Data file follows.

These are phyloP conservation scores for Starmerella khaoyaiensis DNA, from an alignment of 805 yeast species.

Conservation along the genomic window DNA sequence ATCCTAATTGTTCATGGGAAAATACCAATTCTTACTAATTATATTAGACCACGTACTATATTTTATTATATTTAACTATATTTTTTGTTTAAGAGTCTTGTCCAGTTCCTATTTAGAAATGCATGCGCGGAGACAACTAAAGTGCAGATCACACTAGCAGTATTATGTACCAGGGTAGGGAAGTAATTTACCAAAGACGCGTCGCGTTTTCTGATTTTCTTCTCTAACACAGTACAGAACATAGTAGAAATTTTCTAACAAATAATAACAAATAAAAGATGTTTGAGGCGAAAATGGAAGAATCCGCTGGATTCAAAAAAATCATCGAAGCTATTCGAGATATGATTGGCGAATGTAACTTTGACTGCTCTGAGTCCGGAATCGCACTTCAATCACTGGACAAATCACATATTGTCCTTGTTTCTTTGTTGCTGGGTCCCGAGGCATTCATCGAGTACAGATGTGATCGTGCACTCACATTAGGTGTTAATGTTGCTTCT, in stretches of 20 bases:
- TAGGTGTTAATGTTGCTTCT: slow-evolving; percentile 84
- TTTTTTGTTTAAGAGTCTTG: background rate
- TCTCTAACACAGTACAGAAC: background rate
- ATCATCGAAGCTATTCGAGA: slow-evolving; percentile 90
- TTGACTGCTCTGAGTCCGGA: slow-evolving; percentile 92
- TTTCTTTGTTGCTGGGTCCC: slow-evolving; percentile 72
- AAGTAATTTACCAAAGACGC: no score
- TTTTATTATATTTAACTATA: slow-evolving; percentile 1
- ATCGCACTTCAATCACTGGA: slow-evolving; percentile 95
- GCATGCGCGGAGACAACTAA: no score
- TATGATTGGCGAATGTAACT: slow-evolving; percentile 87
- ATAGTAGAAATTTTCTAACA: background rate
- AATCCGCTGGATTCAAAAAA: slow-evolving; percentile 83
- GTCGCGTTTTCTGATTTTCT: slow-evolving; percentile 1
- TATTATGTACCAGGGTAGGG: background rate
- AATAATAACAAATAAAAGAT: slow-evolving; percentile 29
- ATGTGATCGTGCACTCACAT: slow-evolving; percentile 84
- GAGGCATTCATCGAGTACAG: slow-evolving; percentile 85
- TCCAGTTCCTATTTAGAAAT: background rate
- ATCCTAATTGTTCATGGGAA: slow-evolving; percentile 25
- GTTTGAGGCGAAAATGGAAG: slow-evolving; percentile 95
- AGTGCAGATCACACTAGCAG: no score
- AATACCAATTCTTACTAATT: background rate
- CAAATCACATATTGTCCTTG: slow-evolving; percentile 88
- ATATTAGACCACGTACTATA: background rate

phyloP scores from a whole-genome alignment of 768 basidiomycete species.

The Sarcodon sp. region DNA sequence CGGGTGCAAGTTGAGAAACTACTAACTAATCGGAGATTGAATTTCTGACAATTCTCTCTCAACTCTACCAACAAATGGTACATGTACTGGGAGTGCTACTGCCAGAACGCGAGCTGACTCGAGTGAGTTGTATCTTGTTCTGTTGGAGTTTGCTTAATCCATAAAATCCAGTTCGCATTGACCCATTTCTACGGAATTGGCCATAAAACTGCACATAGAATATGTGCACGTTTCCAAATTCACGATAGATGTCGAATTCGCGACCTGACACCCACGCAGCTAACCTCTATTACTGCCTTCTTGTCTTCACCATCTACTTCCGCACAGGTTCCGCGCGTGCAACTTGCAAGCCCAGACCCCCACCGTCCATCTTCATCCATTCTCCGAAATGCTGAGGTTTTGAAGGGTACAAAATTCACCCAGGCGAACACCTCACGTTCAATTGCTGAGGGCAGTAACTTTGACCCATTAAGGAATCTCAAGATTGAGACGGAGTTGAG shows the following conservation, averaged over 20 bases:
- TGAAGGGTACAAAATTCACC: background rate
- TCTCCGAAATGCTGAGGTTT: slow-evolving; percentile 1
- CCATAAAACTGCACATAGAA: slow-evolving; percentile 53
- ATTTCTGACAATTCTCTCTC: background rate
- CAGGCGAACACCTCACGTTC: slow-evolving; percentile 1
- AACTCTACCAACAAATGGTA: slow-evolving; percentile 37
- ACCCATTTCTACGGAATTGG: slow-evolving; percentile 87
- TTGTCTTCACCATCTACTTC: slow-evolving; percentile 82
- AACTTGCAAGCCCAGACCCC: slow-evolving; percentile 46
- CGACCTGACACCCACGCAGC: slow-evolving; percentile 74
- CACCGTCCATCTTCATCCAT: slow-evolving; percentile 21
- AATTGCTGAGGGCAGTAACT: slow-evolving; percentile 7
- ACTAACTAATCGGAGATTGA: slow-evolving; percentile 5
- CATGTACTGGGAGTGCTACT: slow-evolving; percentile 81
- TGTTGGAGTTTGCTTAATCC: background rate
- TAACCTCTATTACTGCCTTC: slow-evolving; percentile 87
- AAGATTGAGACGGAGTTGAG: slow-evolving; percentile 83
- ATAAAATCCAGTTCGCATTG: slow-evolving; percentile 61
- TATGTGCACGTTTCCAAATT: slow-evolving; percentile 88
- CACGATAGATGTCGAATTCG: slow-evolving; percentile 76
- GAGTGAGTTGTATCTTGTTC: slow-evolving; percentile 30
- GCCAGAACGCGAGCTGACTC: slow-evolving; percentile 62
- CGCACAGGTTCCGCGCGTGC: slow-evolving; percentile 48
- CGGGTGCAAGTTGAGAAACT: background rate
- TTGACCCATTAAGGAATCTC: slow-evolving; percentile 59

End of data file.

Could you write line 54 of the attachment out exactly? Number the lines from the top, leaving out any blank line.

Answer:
- TTGACCCATTAAGGAATCTC: slow-evolving; percentile 59